What seems like many years ago, Melissa surprised me for my thirty birthday. She had arranged for us to go to a bed and breakfast that catered to fly fishermen in Edinburg, VA. This small town sits inside the Shenandoah Valley and near the Shenandoah River. We had a spectacular time there. The couple who owned the inn were friendly, warm and very out going. He loved to fish for smallies. He face would light up as he recounted time he spent on the river. He truly loved it. I think it might have been his mistress. We returned a few more times before life intruded on us. When we could finally return, we were saddened to learn that the the place had closed. He had passed away a few years before and she decided to close up shop. The last time we visited was in 2005 I believe. I have always wanted to go back so I was looking forward to this vacation.
The Shenandoah River is an interesting river to fish. Some might even call it the smallmouth capital of the East Coast. A mecca so to speak for us warm water fly fishermen. It may be famous to us because it is Harry Murray's home water. A place where some legendary flies have been created and the chance to land a 20 inch smallie is never far away. It is surrounded by mountains so the view is always stunning regardless of which section you are in. It holds largemouth, smallmouth, crappie, bluegill, red breasted sunfish, musky, and fall fish to name but a few. The fish are eager to take a fly and put up a great fight. This was the first place I ever experienced a fall fish taking a fly on top water. The first time it happened, I couldn't believe it. The river can be challenging though in that it is crystal clear a lot of the time. It has a very rocky bottom to say the least. Wading can range from easy to difficult. One moment you are standing in ankle deep water and the next step or two could put you in waist high water. This range of depth comes from the many rocks, boulders and ledges that make up this amazing river. It is very easy to get in over your head, pun intended, very quickly as I would find out. The good thing though is that you can get back to a decent water level rather quickly. I would also point out that due to this range of depth, getting where you want to be rarely if ever results in you moving in a straight line. Most of the time, you have to zig zag your way across the river. However, once you find a decent spot...hold on.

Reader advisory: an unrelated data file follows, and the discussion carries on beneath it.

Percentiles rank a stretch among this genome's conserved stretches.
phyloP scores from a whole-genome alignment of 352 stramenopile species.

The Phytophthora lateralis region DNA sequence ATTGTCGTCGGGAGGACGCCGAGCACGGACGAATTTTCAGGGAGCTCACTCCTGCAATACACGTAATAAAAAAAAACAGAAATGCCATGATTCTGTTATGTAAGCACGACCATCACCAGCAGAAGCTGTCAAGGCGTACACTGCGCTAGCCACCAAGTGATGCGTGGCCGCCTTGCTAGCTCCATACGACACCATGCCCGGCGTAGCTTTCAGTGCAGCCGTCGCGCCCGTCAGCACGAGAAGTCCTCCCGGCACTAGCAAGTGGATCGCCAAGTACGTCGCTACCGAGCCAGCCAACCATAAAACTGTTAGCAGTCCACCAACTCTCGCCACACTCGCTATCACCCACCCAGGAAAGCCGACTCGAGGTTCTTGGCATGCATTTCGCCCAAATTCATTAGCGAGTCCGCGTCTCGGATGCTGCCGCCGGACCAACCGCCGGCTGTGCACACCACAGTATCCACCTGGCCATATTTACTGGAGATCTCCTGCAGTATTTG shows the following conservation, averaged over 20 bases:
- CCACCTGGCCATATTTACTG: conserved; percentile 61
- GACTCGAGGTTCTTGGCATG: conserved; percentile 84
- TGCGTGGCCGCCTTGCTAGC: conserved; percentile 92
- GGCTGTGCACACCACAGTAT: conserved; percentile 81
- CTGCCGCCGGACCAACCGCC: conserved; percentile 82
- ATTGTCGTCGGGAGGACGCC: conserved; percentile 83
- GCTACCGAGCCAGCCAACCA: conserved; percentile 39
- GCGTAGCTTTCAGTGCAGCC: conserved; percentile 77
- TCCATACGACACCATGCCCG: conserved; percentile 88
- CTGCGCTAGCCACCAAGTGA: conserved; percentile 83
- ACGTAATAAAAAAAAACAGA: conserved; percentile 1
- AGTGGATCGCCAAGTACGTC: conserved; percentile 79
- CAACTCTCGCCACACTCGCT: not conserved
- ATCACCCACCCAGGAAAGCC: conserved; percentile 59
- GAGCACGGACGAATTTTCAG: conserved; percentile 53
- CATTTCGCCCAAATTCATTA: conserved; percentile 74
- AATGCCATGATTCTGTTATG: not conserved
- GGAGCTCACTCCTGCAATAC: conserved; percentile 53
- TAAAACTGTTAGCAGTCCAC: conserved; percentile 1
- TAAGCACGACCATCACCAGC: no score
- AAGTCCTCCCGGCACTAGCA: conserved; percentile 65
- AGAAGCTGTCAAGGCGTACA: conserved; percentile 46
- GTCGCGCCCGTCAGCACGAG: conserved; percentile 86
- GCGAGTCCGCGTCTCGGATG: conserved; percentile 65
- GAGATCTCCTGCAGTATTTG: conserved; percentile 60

The first night we were at the cabin, I raced down to the river to fish. I decided to throw some glass. I stuck with the 5wt Eagle Claw Featherlight. I decided to give the Road Kill a try. This fly was created by Harry Murray so it seemed fitting to to chuck it here. I managed to get on the water around 1730 and I fished until 2000 hours. Not knowing this stretch of water, I stayed inside the park itself and around the canoe launch area. I did manage to make my way out to about the middle of the river where I caught some decent fish. Because to the rocks and how far out I was, I decided to head back towards shore as soon as the sun dipped behind the mountains. As soon as I managed to get there, I switched to a Retro Lime-A popper and was casting toward the bank. I managed to pick up a few more fish this way until darkness forced me off the water. I caught 18 panfish and 10 smallies for the day. The Road Kill was king. Color didn't seem to matter. They loved them all. Some even decided to keep them as lip jewelry. It was great to be back!